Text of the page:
C.L.R. JAMES, MODERNISM, MADNESS

Ralph Dumain rdumain at igc.apc.org
Sat Apr 15 18:23:43 MDT 1995


I'm disappointed, Rakesh.  When I read over my post, my sides
almost split with laughter.  However, you fixated on my use of the
word "identity".  OK, let me remove any possible ambiguities in my
statement.  There is not one iota of identity politics in James,
not one little bit!  I should not even have added that stuff about
British imperialism, because it politicizes James's book in an
improper way not intended by me.  I emphasized both this and the
theme of alienation (without mentioning its overcoming, which is
also an unknown Jamesian theme) with Burford's patient in mind,
but that is not what the book is about.  I really must watch my
words.  There are prominent West Indian intellectuals who have
lied about James's BEYOND A BOUNDARY for some time, and I don't
want to add to the confusion.  James wrote in a genre and in a
mode that did not exist in 1963.  So get identity politics out of
your head, and just read James with no preconceptions in mind.

A note about experience.  People stereotype themselves (eg. the
dishonest identity politics of the rap generation).  My notion is
writing about concrete experience, not stereotyping oneself as a
category.  This is not an advocacy of particularism, localism,
narcissism or subjectivism.  You would not believe how hard the
effort has been at undoing the harm that a certain cabal within
James studies has done.

You are right about these "postcolonial intellectuals".  I don't
read their stuff, but I had to unsubscribe from the SPOONS
postcolonial list after two months, it was so bankrupt.  I have
had to deal with some of these postcolonial intellectuals
personally, and I'm no longer on speaking terms with any of them.
Academia is so corrupt, worst of all literature departments, and I
want to have nothing to do with them.   The cultural studies
people in the USA are picking up James now, so watch out.

I should never have used the word "identity".  Worse, I wrote
"identity as a Trinidadian" without putting a comma after
identity.  No, no, no, the theme I meant (there are others) is the
individual and society and how the individual comes to terms with
finding a place in it even while remaining apart.  I should have
stated that the real reason I recommended the book for Burford's
patient was not so he could think of himself as a black man in
Britain (bor...ing) but so he could deal with his loneliness in
the midst of his fellow workers.  That loneliness is a reality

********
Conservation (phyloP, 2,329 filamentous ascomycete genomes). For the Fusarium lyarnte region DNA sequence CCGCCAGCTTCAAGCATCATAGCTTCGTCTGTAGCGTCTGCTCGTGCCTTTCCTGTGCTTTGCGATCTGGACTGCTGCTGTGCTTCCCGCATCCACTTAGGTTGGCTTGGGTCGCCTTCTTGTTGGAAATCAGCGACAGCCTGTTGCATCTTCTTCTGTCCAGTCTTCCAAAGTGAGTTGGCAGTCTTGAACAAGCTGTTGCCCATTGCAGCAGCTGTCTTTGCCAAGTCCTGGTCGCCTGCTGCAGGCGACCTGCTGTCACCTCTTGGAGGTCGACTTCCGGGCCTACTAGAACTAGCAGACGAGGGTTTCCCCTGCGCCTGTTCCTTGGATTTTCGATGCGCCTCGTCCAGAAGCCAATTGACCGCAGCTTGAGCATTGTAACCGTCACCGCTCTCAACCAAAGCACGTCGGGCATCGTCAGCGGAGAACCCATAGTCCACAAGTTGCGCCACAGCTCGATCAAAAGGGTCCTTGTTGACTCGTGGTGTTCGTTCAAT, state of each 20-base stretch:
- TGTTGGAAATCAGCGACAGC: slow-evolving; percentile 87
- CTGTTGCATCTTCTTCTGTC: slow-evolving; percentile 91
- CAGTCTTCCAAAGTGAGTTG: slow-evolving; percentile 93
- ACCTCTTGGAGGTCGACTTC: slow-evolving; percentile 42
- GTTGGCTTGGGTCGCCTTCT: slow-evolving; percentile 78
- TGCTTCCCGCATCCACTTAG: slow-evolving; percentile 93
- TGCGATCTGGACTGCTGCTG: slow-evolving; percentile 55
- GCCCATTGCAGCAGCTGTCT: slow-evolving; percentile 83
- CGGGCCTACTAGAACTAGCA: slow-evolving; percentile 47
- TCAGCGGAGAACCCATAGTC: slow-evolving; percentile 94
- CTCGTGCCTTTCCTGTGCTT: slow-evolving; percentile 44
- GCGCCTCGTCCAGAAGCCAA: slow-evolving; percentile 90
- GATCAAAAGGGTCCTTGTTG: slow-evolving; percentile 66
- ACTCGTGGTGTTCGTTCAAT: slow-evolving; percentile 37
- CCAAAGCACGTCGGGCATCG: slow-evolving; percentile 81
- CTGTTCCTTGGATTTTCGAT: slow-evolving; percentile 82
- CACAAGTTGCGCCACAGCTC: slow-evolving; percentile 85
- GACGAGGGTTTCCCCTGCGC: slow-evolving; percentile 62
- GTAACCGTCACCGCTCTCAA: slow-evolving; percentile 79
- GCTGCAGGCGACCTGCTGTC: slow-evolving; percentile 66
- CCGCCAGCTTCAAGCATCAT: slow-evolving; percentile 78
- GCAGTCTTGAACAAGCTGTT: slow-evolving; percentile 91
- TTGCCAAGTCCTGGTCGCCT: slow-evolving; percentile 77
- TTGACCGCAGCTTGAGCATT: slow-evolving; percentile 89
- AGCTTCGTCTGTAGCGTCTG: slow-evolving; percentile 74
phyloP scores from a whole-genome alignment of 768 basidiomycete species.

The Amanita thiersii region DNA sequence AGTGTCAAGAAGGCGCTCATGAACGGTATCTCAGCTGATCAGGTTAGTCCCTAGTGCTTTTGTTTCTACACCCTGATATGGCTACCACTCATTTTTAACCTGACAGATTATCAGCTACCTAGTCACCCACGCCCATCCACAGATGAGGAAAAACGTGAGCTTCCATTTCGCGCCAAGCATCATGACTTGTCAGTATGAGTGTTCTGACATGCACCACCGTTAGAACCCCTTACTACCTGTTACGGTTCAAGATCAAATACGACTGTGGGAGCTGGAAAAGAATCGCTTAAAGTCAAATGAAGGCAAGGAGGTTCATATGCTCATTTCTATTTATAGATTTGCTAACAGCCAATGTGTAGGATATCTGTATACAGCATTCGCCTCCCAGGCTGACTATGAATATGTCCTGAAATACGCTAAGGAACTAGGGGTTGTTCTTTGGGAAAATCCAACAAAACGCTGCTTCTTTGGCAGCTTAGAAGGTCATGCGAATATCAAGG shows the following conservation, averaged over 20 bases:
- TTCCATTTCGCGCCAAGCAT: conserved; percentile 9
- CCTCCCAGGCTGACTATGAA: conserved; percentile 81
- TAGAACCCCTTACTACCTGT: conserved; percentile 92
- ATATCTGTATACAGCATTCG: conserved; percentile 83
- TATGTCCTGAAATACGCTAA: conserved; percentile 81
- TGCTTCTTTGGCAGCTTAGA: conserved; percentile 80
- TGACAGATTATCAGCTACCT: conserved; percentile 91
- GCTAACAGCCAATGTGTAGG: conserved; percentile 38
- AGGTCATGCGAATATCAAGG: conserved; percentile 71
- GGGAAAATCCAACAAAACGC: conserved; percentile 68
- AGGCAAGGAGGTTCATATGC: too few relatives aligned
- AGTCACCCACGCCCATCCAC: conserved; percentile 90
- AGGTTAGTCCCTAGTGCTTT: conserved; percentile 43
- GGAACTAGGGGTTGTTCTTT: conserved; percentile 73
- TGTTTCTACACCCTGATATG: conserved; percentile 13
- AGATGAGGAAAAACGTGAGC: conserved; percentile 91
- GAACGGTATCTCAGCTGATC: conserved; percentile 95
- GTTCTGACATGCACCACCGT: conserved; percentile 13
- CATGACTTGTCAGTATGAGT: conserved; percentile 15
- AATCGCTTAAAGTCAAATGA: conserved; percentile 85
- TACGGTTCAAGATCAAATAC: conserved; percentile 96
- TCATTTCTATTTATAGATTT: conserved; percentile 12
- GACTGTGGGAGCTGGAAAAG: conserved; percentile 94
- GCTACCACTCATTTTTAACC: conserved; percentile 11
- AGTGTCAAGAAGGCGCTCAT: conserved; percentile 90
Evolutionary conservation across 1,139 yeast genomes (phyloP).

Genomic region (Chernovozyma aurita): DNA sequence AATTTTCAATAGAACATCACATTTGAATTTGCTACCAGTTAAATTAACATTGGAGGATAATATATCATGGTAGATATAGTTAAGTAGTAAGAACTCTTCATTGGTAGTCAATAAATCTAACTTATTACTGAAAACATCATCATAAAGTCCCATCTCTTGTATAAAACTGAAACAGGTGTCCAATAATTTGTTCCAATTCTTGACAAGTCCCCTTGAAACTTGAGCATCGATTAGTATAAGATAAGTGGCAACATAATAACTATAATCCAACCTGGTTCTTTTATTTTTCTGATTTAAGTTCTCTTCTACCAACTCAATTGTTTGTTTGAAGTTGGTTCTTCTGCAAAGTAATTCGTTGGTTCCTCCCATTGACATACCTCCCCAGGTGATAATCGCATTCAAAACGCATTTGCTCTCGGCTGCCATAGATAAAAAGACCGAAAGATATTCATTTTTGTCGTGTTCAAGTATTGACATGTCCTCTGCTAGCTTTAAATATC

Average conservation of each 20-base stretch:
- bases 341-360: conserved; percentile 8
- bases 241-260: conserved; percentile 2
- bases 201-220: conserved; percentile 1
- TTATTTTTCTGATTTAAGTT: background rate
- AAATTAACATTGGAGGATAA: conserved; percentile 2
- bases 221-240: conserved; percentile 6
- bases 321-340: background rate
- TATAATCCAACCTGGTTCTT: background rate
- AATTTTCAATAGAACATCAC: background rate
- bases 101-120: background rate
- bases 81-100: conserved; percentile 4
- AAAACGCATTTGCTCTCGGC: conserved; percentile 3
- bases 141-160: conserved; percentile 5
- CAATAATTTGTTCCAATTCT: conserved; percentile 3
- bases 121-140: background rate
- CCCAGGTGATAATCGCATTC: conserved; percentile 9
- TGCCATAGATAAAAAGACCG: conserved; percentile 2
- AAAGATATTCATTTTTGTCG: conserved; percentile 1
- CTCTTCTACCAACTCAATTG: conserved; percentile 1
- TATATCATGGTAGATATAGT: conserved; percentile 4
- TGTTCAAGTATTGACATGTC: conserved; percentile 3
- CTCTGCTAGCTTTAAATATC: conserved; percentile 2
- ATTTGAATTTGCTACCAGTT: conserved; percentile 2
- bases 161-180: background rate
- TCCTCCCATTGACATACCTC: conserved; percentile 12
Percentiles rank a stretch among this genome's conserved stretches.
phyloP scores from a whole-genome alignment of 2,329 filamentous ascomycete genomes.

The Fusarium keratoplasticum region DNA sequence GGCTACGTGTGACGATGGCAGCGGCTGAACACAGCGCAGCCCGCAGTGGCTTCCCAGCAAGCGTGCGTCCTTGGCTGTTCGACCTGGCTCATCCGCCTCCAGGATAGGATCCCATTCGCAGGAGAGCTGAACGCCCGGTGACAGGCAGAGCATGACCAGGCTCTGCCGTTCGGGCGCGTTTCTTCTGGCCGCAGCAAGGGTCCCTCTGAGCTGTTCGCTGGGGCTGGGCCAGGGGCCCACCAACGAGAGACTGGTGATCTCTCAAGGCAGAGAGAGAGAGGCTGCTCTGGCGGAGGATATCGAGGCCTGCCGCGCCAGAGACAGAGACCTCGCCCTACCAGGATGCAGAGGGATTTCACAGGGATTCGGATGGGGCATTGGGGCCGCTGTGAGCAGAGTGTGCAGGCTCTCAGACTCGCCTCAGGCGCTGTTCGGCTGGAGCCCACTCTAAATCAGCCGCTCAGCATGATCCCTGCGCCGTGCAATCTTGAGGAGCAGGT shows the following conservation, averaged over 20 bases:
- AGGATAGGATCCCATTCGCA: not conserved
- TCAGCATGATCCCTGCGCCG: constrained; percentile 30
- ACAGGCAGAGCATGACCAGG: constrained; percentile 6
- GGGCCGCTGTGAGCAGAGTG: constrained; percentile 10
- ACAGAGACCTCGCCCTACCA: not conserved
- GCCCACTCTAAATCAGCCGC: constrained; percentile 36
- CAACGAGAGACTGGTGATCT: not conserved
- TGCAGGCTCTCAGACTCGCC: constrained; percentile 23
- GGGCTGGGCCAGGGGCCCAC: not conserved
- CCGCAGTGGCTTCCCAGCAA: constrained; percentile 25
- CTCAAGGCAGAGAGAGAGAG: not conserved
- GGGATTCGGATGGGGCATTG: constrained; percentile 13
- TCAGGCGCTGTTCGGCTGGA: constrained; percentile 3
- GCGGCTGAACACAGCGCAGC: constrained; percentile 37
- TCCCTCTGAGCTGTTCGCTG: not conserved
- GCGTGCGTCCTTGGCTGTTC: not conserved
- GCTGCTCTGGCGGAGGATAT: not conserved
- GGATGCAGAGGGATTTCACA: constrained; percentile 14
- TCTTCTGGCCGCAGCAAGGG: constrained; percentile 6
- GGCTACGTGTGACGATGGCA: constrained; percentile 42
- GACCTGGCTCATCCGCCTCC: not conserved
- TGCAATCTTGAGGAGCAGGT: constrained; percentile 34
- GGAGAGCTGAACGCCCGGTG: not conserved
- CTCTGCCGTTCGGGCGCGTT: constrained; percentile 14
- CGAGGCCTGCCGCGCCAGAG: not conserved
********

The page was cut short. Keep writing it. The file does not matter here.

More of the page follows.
common to lots and lots of people; in that respect this fellow in
Britain is not at all alone.

James was a thorough internationalist, even defending the German
people in the midst of World War II.  He called himself a West
Indian but not a Trinidadian.  (James was a federationist,
remember.)  He thought the West Indians were something special,
but he identified them as the most modern representatives of
Western civilization, not as Africans (for which he took some
flack from nationalists).  James was also lionized as the "Black
Plato", an appellation he rejected.  James didn't believe in
calling anybody a "black" anything.  My apologies for
inadvertently misleading anybody.  No identity politics, no no no
no no!  I'm so bored with ethnic/national/racial identity I could
spit.  My only interest is individual experience.  Groups bore me
to tears.

And now, dear hearts, here are some words of consolation and
inspiration for the day from my favorite dialectician, Duke
Ellington.  While the tears (which come from the spirit, not from
boredom) roll down my cheeks, read his testament, and mine:

--------------------------------------------------

DUKE ELLINGTON SPEAKS BEYOND CATEGORIES

Excerpt from Program Note for "A Concert of Sacred Music" (1965):

In this world we presume many ambitions.  We make many
observations such as (a) everyone's aloneness (there really are no
categories, you know.  Everyone is so alone -- the basic,
essential state of humankind); (b) the paradox that is
communication -- the built-in answer to that feeling of
aloneness.

Communication itself is what baffles the multitude.  It is both so
difficult and so simple.  Of all men's fears, I think that men are
most afraid of being what they are -- in direct communication with
the world at large.  They fear reprisals, the most personal of
which is that they "won't be understood."

... Yet, every time God's children have thrown away fear in
pursuit of honesty -- trying to communicate themselves, understood
or not -- miracles have happened.


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